Peripheral Zone Prostate Cancer Localization by Multiparametric Magnetic Resonance at 3 T: Unbiased Cancer Identification by Matching to Histopathology
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SourceInvestigative Radiology, 47, (2012), pp. 624-633
Article / Letter to editor
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SubjectONCOL 3: Translational research NCMLS 4: Energy and redox metabolism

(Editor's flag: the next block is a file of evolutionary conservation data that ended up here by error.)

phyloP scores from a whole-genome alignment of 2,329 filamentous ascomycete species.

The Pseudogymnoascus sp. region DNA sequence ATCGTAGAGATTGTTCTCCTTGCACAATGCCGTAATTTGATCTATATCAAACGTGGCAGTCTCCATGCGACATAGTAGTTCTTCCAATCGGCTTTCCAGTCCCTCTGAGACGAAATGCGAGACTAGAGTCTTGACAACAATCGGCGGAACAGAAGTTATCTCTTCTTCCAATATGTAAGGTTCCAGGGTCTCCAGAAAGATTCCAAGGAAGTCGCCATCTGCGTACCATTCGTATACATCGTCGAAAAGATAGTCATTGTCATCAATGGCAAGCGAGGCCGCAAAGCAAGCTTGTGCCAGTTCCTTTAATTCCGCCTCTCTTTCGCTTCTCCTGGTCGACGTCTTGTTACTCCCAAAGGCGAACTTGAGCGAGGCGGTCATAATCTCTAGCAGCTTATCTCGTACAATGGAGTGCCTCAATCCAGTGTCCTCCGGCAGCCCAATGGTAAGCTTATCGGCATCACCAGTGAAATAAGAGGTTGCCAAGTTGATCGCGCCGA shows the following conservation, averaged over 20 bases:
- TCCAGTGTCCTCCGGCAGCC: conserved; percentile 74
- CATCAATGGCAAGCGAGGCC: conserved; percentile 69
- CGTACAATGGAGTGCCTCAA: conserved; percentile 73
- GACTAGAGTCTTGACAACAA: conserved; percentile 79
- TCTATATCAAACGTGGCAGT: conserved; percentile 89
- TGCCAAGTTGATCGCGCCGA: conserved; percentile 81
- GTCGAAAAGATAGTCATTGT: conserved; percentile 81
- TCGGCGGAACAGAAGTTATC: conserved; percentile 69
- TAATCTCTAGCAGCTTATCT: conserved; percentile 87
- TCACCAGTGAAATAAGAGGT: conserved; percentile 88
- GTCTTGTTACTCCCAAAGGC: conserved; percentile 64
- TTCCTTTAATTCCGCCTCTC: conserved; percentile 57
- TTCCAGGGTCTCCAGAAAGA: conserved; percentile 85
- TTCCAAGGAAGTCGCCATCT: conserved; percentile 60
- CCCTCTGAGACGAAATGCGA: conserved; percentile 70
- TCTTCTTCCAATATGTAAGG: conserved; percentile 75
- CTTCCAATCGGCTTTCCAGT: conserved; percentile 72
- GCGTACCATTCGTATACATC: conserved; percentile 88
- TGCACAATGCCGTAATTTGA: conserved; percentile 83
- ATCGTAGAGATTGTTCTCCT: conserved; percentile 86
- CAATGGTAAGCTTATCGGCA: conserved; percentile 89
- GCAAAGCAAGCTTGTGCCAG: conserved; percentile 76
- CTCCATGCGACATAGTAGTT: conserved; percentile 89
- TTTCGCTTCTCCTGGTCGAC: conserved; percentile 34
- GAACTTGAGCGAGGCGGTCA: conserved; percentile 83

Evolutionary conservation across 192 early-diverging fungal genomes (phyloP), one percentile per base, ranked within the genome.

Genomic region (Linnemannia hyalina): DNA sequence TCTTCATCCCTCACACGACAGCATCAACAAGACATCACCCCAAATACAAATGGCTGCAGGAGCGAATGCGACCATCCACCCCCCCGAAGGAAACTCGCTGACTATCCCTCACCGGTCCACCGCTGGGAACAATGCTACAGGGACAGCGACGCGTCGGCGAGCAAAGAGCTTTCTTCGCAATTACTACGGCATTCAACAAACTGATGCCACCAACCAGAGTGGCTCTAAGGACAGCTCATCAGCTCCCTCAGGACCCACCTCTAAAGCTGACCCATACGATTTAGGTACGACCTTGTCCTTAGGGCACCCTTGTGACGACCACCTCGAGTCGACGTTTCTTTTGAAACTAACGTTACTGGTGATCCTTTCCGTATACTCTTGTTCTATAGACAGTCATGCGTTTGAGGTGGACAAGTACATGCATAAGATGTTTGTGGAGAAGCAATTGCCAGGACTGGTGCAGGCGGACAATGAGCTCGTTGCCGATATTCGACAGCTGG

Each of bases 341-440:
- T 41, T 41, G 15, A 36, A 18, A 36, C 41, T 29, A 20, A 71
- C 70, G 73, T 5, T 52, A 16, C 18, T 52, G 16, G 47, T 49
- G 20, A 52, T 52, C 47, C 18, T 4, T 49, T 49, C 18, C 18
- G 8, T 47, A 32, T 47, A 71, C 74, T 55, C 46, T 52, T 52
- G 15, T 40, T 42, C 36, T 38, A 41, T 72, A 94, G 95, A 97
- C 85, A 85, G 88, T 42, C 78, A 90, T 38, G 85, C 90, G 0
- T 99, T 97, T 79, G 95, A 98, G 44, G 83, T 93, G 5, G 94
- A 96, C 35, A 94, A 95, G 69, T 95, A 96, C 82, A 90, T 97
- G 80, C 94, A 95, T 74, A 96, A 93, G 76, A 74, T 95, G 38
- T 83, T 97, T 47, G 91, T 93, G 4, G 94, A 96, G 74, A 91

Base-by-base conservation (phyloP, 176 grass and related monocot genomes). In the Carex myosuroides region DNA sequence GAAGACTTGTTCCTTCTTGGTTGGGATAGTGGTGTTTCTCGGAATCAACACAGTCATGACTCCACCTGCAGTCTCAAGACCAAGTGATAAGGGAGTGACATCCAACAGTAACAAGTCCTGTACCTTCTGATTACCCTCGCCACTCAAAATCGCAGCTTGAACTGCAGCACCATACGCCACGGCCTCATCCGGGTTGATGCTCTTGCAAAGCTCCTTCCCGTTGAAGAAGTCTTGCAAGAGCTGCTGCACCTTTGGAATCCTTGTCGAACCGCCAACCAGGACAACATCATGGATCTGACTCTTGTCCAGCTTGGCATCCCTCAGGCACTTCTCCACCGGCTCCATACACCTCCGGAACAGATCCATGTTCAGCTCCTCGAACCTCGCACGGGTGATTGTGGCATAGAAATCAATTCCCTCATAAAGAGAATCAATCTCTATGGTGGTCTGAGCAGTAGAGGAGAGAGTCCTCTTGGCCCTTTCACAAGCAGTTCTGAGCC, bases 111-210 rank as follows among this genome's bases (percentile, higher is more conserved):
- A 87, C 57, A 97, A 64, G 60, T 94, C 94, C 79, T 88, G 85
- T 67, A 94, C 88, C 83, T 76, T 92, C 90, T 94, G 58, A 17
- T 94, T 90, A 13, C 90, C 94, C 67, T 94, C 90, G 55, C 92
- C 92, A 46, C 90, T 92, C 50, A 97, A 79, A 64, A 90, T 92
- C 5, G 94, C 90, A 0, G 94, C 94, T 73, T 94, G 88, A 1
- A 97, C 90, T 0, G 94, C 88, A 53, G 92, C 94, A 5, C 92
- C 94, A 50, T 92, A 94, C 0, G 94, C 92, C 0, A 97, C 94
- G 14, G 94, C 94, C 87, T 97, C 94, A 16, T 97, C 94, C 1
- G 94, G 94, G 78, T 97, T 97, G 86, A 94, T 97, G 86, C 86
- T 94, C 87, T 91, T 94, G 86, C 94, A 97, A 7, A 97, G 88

OBJECTIVES: The aim of this study was to assess the diagnostic accuracy of peripheral zone prostate cancer localization by multiparametric magnetic resonance (MR) at 3 T using segmental matching of histopathology and MR images to avoid bias by image features in selection of cancer and noncancer regions. MATERIALS AND METHODS: Forty-eight patients underwent multiparametric MR imaging (MRI) on a 3 T system using a phased array body coil and spine coil elements for signal detection before prostatectomy. The examination included T2-weighted imaging (T2WI), diffusion-weighted imaging (DWI), dynamic contrast-enhanced imaging (DCE-MRI), and MR spectroscopic imaging (MRSI). Histopathology slides were correlated to T2W images and a stringent matching procedure was performed to define cancer and noncancer areas of the peripheral zone without influence of the MR image appearance. Mean T2W signal intensity, apparent diffusion coefficient, area under the enhancement curve, and choline + creatine-to-citrate signal ratio were calculated for cancer and noncancer areas. Receiver operating characteristic (ROC) analysis was performed on MR-derived parameters from the selected areas. Logistic regression was used to create models based on best combination of parameters. A simplified approach assigning a parametric score to each segment based on cutoff values from ROC analysis was also explored. RESULTS: By using the stringent matching procedure, 138 noncancer and 41 cancer segments were selected in the T2W images and transferred to the images of the other MR methods. A significant difference between mean values in cancer and noncancer segments was observed for all MR parameters analyzed (P < 0.001). Apparent diffusion coefficient was the best performing single parameter, with an area under the ROC curve Az,DWI of 0.90 for prostate cancer detection. Any combination of T2WI, DWI, and DCE-MRI was significantly better than T2WI alone in separating cancer from noncancer segments (Az,T2WI + DWI + DCE-MRI = 0.94, Az,T2WI + DWI = 0.92, Az,T2WI + DCE-MRI = 0.91, Az,T2WI = 0.85). The combination of T2WI and MRSI was also better than T2WI alone (Az, T2WI + MRSI = 0.90); however, the logistic regression models including MRSI did not have significant parameters. The simplified approach combining all parameters gave similar results to logistic regression combining all parameters (Az = 0.95 and 0.97, respectively). CONCLUSION: By selecting histopathology defined cancer and noncancer areas without influence of image contrast, this study objectively reveals that all investigated MR parameters have the ability to separate cancer from noncancer areas in the peripheral zone individually and that any combination is better than T2WI alone.
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